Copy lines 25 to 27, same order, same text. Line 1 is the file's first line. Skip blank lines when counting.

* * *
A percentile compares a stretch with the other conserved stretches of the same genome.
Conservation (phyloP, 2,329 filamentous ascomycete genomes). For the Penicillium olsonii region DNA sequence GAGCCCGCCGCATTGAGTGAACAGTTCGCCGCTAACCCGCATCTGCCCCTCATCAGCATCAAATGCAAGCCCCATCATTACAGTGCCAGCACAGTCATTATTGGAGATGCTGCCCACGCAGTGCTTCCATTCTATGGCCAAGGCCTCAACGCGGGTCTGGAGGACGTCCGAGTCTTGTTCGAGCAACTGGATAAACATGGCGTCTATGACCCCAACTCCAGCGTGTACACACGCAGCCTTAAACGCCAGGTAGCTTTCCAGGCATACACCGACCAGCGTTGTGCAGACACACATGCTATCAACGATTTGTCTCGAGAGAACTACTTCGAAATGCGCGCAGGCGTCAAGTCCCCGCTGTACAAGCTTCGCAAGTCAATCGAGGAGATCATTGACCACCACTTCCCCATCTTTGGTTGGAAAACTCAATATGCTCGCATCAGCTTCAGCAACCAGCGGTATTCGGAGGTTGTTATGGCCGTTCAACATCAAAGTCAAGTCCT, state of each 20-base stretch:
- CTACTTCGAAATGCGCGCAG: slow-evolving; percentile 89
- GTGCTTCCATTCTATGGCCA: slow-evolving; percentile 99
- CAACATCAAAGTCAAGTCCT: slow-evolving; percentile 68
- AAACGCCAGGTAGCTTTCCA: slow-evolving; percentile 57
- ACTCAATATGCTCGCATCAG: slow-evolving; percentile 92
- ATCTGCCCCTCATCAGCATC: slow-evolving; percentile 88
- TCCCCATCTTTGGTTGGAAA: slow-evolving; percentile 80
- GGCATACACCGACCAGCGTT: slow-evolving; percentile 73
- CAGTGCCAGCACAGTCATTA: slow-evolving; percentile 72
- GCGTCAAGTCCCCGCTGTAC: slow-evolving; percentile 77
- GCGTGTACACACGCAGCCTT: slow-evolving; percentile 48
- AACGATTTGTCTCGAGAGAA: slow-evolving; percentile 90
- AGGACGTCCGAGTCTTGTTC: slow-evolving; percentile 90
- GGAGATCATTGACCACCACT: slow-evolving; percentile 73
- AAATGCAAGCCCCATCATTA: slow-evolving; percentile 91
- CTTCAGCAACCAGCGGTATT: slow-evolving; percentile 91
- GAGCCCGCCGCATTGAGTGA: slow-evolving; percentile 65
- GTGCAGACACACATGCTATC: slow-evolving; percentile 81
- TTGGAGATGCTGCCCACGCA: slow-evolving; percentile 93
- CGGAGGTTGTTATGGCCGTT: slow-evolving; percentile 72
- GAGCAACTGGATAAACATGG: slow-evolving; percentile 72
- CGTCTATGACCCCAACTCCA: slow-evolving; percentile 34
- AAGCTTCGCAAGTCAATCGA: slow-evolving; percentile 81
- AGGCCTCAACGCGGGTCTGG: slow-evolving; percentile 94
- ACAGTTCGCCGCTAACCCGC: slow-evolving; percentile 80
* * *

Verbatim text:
- AAGCTTCGCAAGTCAATCGA: slow-evolving; percentile 81
- AGGCCTCAACGCGGGTCTGG: slow-evolving; percentile 94
- ACAGTTCGCCGCTAACCCGC: slow-evolving; percentile 80